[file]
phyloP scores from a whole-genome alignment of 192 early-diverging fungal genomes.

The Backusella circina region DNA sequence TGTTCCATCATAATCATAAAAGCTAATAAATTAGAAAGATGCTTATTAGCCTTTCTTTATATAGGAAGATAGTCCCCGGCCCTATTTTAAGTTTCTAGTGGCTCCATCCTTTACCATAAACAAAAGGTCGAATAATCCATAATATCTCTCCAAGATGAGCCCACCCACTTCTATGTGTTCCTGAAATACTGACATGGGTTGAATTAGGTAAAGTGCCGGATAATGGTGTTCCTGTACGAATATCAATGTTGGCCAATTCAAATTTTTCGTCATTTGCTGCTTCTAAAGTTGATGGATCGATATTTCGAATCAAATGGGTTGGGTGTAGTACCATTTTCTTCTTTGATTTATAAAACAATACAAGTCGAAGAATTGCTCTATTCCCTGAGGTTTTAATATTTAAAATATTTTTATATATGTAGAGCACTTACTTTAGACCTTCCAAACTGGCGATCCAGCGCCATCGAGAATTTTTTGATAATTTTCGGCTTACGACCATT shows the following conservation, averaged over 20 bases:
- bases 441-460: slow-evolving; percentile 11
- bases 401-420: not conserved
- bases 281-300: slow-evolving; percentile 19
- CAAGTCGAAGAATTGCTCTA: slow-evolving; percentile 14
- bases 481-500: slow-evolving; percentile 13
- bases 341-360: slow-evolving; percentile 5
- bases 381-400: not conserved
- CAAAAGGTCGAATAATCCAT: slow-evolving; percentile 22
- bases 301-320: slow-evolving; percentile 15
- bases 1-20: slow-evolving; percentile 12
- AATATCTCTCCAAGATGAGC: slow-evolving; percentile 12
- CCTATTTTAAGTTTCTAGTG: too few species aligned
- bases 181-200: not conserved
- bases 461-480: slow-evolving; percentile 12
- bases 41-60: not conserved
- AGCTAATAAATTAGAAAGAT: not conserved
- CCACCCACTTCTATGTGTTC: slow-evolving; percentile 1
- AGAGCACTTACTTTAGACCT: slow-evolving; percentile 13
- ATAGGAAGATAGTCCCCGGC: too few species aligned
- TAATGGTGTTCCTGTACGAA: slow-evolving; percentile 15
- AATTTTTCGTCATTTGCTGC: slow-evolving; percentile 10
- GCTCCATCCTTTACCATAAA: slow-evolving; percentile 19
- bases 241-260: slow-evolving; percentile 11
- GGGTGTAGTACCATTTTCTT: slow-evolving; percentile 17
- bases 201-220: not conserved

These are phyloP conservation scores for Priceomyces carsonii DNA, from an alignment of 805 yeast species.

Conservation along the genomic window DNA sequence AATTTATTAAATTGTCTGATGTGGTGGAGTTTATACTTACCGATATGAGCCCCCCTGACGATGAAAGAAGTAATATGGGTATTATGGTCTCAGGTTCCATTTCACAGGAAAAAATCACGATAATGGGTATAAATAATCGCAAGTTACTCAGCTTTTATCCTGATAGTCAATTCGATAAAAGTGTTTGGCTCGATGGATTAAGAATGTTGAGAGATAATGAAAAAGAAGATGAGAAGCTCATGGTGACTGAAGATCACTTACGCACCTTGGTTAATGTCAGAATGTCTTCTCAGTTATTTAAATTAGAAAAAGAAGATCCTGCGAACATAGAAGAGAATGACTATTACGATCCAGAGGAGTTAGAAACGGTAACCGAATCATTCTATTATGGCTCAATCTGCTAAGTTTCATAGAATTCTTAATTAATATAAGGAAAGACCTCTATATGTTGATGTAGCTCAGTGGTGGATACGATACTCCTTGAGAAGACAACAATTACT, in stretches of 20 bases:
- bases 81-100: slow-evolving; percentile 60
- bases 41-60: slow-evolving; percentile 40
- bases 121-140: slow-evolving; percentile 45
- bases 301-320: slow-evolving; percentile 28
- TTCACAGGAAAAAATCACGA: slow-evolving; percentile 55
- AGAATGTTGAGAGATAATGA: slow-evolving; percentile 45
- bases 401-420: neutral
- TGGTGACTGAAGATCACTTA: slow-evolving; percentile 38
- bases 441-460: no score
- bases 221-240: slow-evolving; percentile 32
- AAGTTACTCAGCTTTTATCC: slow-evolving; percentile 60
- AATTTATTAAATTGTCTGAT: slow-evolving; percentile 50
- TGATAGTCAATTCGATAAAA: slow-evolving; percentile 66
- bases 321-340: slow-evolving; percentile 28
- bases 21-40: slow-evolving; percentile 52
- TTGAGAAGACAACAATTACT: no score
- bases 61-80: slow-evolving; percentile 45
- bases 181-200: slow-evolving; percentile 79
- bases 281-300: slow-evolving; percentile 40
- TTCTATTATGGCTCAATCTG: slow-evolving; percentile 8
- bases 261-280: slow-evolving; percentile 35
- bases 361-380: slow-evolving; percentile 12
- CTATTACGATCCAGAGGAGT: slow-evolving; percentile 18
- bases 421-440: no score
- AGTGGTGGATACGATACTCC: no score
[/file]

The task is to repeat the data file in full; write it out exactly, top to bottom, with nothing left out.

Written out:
phyloP scores from a whole-genome alignment of 192 early-diverging fungal genomes.

The Backusella circina region DNA sequence TGTTCCATCATAATCATAAAAGCTAATAAATTAGAAAGATGCTTATTAGCCTTTCTTTATATAGGAAGATAGTCCCCGGCCCTATTTTAAGTTTCTAGTGGCTCCATCCTTTACCATAAACAAAAGGTCGAATAATCCATAATATCTCTCCAAGATGAGCCCACCCACTTCTATGTGTTCCTGAAATACTGACATGGGTTGAATTAGGTAAAGTGCCGGATAATGGTGTTCCTGTACGAATATCAATGTTGGCCAATTCAAATTTTTCGTCATTTGCTGCTTCTAAAGTTGATGGATCGATATTTCGAATCAAATGGGTTGGGTGTAGTACCATTTTCTTCTTTGATTTATAAAACAATACAAGTCGAAGAATTGCTCTATTCCCTGAGGTTTTAATATTTAAAATATTTTTATATATGTAGAGCACTTACTTTAGACCTTCCAAACTGGCGATCCAGCGCCATCGAGAATTTTTTGATAATTTTCGGCTTACGACCATT shows the following conservation, averaged over 20 bases:
- bases 441-460: slow-evolving; percentile 11
- bases 401-420: not conserved
- bases 281-300: slow-evolving; percentile 19
- CAAGTCGAAGAATTGCTCTA: slow-evolving; percentile 14
- bases 481-500: slow-evolving; percentile 13
- bases 341-360: slow-evolving; percentile 5
- bases 381-400: not conserved
- CAAAAGGTCGAATAATCCAT: slow-evolving; percentile 22
- bases 301-320: slow-evolving; percentile 15
- bases 1-20: slow-evolving; percentile 12
- AATATCTCTCCAAGATGAGC: slow-evolving; percentile 12
- CCTATTTTAAGTTTCTAGTG: too few species aligned
- bases 181-200: not conserved
- bases 461-480: slow-evolving; percentile 12
- bases 41-60: not conserved
- AGCTAATAAATTAGAAAGAT: not conserved
- CCACCCACTTCTATGTGTTC: slow-evolving; percentile 1
- AGAGCACTTACTTTAGACCT: slow-evolving; percentile 13
- ATAGGAAGATAGTCCCCGGC: too few species aligned
- TAATGGTGTTCCTGTACGAA: slow-evolving; percentile 15
- AATTTTTCGTCATTTGCTGC: slow-evolving; percentile 10
- GCTCCATCCTTTACCATAAA: slow-evolving; percentile 19
- bases 241-260: slow-evolving; percentile 11
- GGGTGTAGTACCATTTTCTT: slow-evolving; percentile 17
- bases 201-220: not conserved

These are phyloP conservation scores for Priceomyces carsonii DNA, from an alignment of 805 yeast species.

Conservation along the genomic window DNA sequence AATTTATTAAATTGTCTGATGTGGTGGAGTTTATACTTACCGATATGAGCCCCCCTGACGATGAAAGAAGTAATATGGGTATTATGGTCTCAGGTTCCATTTCACAGGAAAAAATCACGATAATGGGTATAAATAATCGCAAGTTACTCAGCTTTTATCCTGATAGTCAATTCGATAAAAGTGTTTGGCTCGATGGATTAAGAATGTTGAGAGATAATGAAAAAGAAGATGAGAAGCTCATGGTGACTGAAGATCACTTACGCACCTTGGTTAATGTCAGAATGTCTTCTCAGTTATTTAAATTAGAAAAAGAAGATCCTGCGAACATAGAAGAGAATGACTATTACGATCCAGAGGAGTTAGAAACGGTAACCGAATCATTCTATTATGGCTCAATCTGCTAAGTTTCATAGAATTCTTAATTAATATAAGGAAAGACCTCTATATGTTGATGTAGCTCAGTGGTGGATACGATACTCCTTGAGAAGACAACAATTACT, in stretches of 20 bases:
- bases 81-100: slow-evolving; percentile 60
- bases 41-60: slow-evolving; percentile 40
- bases 121-140: slow-evolving; percentile 45
- bases 301-320: slow-evolving; percentile 28
- TTCACAGGAAAAAATCACGA: slow-evolving; percentile 55
- AGAATGTTGAGAGATAATGA: slow-evolving; percentile 45
- bases 401-420: neutral
- TGGTGACTGAAGATCACTTA: slow-evolving; percentile 38
- bases 441-460: no score
- bases 221-240: slow-evolving; percentile 32
- AAGTTACTCAGCTTTTATCC: slow-evolving; percentile 60
- AATTTATTAAATTGTCTGAT: slow-evolving; percentile 50
- TGATAGTCAATTCGATAAAA: slow-evolving; percentile 66
- bases 321-340: slow-evolving; percentile 28
- bases 21-40: slow-evolving; percentile 52
- TTGAGAAGACAACAATTACT: no score
- bases 61-80: slow-evolving; percentile 45
- bases 181-200: slow-evolving; percentile 79
- bases 281-300: slow-evolving; percentile 40
- TTCTATTATGGCTCAATCTG: slow-evolving; percentile 8
- bases 261-280: slow-evolving; percentile 35
- bases 361-380: slow-evolving; percentile 12
- CTATTACGATCCAGAGGAGT: slow-evolving; percentile 18
- bases 421-440: no score
- AGTGGTGGATACGATACTCC: no score